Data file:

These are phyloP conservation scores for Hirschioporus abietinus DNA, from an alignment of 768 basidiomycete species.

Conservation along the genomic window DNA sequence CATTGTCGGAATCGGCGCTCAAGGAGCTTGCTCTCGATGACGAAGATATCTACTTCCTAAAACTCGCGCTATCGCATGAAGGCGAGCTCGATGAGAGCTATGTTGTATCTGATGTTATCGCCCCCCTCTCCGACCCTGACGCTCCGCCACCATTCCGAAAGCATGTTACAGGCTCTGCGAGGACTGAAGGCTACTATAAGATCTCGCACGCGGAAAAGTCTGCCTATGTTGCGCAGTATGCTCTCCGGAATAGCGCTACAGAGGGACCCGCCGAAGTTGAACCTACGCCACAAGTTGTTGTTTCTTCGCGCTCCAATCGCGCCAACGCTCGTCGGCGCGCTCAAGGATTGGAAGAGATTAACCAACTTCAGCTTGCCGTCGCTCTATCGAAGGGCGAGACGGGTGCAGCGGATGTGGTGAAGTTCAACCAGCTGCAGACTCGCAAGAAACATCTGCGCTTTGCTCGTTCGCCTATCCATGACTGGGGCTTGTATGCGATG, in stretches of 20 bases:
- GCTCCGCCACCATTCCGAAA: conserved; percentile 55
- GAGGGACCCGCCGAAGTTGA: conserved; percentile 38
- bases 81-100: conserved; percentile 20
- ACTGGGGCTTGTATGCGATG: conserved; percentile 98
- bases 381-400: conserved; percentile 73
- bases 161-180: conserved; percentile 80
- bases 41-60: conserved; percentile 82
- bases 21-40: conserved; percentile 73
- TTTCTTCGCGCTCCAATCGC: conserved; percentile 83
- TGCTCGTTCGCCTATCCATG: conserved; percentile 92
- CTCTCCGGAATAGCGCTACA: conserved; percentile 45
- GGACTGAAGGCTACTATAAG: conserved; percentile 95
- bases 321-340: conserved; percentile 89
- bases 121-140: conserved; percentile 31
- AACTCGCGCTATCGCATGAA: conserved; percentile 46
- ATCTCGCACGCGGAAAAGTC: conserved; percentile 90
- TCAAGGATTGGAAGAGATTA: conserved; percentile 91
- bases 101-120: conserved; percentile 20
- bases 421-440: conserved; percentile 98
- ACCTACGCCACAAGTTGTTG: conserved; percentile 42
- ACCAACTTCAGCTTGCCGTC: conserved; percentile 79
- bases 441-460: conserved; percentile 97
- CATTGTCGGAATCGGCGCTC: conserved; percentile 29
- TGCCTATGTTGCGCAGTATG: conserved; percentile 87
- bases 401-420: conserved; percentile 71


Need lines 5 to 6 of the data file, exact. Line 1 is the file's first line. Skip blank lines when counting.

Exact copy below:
- bases 81-100: conserved; percentile 20
- ACTGGGGCTTGTATGCGATG: conserved; percentile 98